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The widow of Haitian President says a civil rights activist wants to kill her

President Jovenel Moïse’s widow has accused opponents of the Haitian president of plotting his assassination, while prosecutors have summoned business and political leaders for questioning.

Martine Moïse, who suffered a serious injury last week, speaks in Creole from Florida, where she is receiving medical treatment.

“He sent troops to kill the President at his home and his relatives because of roads, water, electricity and the referendum and by-elections at the end of the year so that there would be no change in the country,” he said. an audio message posted on his Twitter account on Saturday.

Investigators are questioning members of the president’s security forces, who were not harmed when a group of 28 people, mostly Colombian Colonel, stormed a Moïse government building outside Port-au-Prince early Wednesday morning and fired 12 shots at a 53-year-old leader.

The killings have threatened to occupy Haiti, the poorest country in the United States, as politicians, wealthy business leaders and lawmakers are battling violence and food and oil shortages.

Prime Minister Claude Joseph has been pushing for more power, and has asked for more UN and US troops to help control the process. Opposition political leaders on Friday elected their caretaker leader, Senate President Joseph Lambert, and ordered the caretaker Prime Minister to resign, saying he was innocent.

Unrest has been raging since Moïse’s death in connection with the election of a caretaker leader. Two types of legislation, following a change that took place in 2012, are proving controversial and the Supreme Court, which could be its successor, died of coronavirus last month. So far, only 10 elected officials have remained in the country, all cinemas, according to which all mayors and councilors have resigned last year without new elections.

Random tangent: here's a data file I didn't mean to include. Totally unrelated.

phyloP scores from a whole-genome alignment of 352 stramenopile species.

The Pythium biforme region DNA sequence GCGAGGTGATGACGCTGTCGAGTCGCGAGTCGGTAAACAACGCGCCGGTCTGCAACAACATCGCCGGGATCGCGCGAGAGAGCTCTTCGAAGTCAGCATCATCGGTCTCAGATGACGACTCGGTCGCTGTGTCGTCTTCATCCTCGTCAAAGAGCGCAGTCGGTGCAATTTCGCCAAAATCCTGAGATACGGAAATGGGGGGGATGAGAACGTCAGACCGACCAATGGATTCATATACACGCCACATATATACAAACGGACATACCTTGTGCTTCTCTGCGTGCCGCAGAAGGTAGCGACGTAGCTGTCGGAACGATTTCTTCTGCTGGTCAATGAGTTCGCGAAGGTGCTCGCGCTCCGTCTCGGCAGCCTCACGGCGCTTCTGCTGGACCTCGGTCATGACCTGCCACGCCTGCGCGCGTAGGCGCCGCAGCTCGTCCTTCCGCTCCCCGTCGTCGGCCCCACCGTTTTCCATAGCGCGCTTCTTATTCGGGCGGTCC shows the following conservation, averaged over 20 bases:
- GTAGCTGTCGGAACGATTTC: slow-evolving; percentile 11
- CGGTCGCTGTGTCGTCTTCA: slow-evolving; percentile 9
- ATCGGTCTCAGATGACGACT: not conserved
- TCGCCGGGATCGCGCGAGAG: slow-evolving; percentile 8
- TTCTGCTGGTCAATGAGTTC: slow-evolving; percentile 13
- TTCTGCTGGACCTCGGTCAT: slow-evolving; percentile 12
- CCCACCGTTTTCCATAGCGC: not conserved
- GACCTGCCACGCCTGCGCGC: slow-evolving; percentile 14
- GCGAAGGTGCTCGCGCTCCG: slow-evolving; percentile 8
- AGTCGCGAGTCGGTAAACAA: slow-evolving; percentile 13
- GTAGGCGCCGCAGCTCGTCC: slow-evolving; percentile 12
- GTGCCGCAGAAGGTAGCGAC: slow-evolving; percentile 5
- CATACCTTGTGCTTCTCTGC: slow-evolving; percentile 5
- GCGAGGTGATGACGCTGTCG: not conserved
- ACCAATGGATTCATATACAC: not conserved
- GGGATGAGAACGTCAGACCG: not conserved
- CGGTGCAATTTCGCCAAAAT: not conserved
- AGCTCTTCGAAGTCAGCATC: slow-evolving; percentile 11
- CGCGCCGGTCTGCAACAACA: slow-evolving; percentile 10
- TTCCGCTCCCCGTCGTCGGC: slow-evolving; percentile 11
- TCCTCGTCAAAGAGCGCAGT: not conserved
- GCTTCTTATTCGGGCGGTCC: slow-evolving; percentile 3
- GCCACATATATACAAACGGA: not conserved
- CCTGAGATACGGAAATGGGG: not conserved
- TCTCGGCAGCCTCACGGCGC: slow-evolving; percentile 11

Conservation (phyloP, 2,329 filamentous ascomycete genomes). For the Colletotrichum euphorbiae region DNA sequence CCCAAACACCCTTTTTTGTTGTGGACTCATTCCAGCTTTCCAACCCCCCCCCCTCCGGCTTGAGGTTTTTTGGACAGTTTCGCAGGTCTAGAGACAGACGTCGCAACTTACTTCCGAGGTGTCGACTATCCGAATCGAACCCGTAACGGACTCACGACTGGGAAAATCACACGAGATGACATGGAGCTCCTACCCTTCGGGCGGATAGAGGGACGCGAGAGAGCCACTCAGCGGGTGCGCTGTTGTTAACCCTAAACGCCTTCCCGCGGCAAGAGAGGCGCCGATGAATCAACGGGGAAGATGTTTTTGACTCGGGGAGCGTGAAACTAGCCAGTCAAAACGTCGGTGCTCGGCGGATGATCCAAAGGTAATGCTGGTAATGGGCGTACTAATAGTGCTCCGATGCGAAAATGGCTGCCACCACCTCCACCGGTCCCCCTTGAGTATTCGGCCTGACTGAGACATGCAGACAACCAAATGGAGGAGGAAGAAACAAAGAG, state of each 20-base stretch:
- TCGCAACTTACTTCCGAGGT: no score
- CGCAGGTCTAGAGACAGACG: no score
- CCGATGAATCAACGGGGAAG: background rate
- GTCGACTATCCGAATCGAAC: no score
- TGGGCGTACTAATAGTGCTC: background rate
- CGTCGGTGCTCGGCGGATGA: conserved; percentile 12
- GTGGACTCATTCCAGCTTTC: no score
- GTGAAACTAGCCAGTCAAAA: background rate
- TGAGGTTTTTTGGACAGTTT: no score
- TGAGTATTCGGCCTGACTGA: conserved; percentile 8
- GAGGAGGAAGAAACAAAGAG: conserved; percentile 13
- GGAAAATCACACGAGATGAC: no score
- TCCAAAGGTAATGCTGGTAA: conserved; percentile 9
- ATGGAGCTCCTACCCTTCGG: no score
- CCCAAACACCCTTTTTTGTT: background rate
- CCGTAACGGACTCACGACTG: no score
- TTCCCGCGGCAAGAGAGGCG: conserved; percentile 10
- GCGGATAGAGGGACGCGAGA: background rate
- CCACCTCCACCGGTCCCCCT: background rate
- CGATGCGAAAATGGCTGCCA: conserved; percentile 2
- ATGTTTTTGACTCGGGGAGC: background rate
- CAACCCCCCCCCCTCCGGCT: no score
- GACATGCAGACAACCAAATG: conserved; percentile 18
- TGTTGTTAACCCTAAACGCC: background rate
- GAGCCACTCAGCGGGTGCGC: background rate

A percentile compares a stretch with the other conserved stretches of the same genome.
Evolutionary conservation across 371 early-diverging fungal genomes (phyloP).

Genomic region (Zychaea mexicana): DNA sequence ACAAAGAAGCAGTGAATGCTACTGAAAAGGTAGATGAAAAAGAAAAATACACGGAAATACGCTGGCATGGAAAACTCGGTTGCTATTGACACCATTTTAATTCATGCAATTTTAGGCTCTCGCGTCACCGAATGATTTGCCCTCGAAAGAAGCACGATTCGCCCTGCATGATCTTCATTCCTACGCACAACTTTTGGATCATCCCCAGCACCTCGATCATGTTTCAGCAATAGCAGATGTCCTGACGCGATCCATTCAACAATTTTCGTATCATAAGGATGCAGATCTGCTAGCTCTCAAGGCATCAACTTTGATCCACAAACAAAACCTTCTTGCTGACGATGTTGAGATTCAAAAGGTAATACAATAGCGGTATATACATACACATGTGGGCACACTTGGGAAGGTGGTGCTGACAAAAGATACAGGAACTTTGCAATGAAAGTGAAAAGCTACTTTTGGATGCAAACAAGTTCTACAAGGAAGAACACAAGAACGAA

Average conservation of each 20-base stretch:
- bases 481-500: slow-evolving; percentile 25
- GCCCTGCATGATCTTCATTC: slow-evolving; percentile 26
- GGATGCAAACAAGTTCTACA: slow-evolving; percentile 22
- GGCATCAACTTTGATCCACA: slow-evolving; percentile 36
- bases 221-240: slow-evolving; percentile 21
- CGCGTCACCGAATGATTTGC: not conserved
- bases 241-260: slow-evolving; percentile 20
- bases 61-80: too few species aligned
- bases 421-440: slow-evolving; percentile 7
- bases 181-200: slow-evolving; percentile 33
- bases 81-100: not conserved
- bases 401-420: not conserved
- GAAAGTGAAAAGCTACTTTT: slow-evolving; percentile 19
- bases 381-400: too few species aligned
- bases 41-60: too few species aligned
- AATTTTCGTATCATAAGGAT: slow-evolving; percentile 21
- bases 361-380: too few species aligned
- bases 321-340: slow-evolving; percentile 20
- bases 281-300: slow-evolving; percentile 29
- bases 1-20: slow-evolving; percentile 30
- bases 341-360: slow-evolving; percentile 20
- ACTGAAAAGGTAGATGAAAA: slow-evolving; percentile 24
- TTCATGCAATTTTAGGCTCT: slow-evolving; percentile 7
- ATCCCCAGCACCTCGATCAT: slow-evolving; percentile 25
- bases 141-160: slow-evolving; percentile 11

International governments fear participation in Haiti, which has been difficult to stabilize and grow after decades of political upheaval and natural disasters. The 11m Caribbean island relies heavily on remittances from Haiti from abroad and international aid.

Bed-Ford Claude, a state attorney in Port-au-Prince, has ordered five prominent Haitians to appear Monday morning for questioning, reports Le Nouvelliste newspaper. Among them were Reginald Boulos, a opposition and business leader, and Steven Benoit, a former cinematographer and presidential candidate.

Boulos offered interview Wednesday condemned the assassination and denial of responsibility, saying: “I don’t think the protesters today can do systematic work.”

Prior to his death, Moïse had said that he was fighting with his political opponents and local business leaders when he tried to clean up government contracts. However, the late President also accused him of fraud, embezzling millions from oil grants in Venezuela. He denied this.

There are growing fears that Haiti’s powerful terrorists are crowding the streets in the absence of a working government.

Former police chief Jimmy “Barbecue” Cherizier, one of the country’s most powerful terrorist commanders, has accused police and protesting politicians of plotting with “stinking governors” to assassinate Moïse and calling for “official violence” to force local tycoons to reclaim the country.

Cherizier was approved by US Treasure last year for allegedly plotting a massacre in the city of 2018 in which at least 71 people were killed while more than 400 homes were destroyed. The bodies of the victims were dragged into the streets, cremated, mutilated and given to livestock, Treasure said.

“It was a national and international coup against the people of Haiti,” Cherizier said in a video on Saturday, wearing khaki uniforms and sitting in front of the Haitian flag. “We urge all agencies to encourage, mobilize and take to the streets to shed light on the assassination of the President.”

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